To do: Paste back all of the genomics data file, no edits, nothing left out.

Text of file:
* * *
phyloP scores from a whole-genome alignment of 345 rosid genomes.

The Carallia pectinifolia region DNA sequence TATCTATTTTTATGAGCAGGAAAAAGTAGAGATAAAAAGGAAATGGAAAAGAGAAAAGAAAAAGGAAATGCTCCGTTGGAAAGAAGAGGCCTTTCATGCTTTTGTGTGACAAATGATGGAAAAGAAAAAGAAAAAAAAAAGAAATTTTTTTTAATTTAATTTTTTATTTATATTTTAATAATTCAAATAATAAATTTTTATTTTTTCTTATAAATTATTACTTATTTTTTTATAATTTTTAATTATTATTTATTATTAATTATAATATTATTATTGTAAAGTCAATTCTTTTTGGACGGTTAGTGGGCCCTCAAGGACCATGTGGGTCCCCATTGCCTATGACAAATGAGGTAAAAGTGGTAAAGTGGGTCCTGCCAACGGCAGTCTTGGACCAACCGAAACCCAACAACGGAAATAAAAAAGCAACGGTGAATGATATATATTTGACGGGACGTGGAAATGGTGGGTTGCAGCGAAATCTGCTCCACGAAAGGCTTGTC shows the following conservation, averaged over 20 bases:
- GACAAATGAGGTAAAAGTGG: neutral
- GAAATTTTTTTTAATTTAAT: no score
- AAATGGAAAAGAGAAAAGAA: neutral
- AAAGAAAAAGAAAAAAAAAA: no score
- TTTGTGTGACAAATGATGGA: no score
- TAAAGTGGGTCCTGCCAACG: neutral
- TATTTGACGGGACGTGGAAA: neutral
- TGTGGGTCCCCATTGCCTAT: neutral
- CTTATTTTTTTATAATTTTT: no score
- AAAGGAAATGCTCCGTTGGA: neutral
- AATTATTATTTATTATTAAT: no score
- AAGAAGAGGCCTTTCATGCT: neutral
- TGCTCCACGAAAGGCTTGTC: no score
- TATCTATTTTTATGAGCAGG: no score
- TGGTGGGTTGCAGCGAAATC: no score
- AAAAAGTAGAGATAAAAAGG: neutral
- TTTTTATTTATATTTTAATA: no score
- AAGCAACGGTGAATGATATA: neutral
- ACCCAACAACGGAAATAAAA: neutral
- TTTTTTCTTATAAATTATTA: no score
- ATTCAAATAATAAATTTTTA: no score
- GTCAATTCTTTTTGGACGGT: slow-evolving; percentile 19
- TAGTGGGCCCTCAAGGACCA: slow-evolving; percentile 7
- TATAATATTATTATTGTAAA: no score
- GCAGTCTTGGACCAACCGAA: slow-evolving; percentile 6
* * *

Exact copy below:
phyloP scores from a whole-genome alignment of 345 rosid genomes.

The Carallia pectinifolia region DNA sequence TATCTATTTTTATGAGCAGGAAAAAGTAGAGATAAAAAGGAAATGGAAAAGAGAAAAGAAAAAGGAAATGCTCCGTTGGAAAGAAGAGGCCTTTCATGCTTTTGTGTGACAAATGATGGAAAAGAAAAAGAAAAAAAAAAGAAATTTTTTTTAATTTAATTTTTTATTTATATTTTAATAATTCAAATAATAAATTTTTATTTTTTCTTATAAATTATTACTTATTTTTTTATAATTTTTAATTATTATTTATTATTAATTATAATATTATTATTGTAAAGTCAATTCTTTTTGGACGGTTAGTGGGCCCTCAAGGACCATGTGGGTCCCCATTGCCTATGACAAATGAGGTAAAAGTGGTAAAGTGGGTCCTGCCAACGGCAGTCTTGGACCAACCGAAACCCAACAACGGAAATAAAAAAGCAACGGTGAATGATATATATTTGACGGGACGTGGAAATGGTGGGTTGCAGCGAAATCTGCTCCACGAAAGGCTTGTC shows the following conservation, averaged over 20 bases:
- GACAAATGAGGTAAAAGTGG: neutral
- GAAATTTTTTTTAATTTAAT: no score
- AAATGGAAAAGAGAAAAGAA: neutral
- AAAGAAAAAGAAAAAAAAAA: no score
- TTTGTGTGACAAATGATGGA: no score
- TAAAGTGGGTCCTGCCAACG: neutral
- TATTTGACGGGACGTGGAAA: neutral
- TGTGGGTCCCCATTGCCTAT: neutral
- CTTATTTTTTTATAATTTTT: no score
- AAAGGAAATGCTCCGTTGGA: neutral
- AATTATTATTTATTATTAAT: no score
- AAGAAGAGGCCTTTCATGCT: neutral
- TGCTCCACGAAAGGCTTGTC: no score
- TATCTATTTTTATGAGCAGG: no score
- TGGTGGGTTGCAGCGAAATC: no score
- AAAAAGTAGAGATAAAAAGG: neutral
- TTTTTATTTATATTTTAATA: no score
- AAGCAACGGTGAATGATATA: neutral
- ACCCAACAACGGAAATAAAA: neutral
- TTTTTTCTTATAAATTATTA: no score
- ATTCAAATAATAAATTTTTA: no score
- GTCAATTCTTTTTGGACGGT: slow-evolving; percentile 19
- TAGTGGGCCCTCAAGGACCA: slow-evolving; percentile 7
- TATAATATTATTATTGTAAA: no score
- GCAGTCTTGGACCAACCGAA: slow-evolving; percentile 6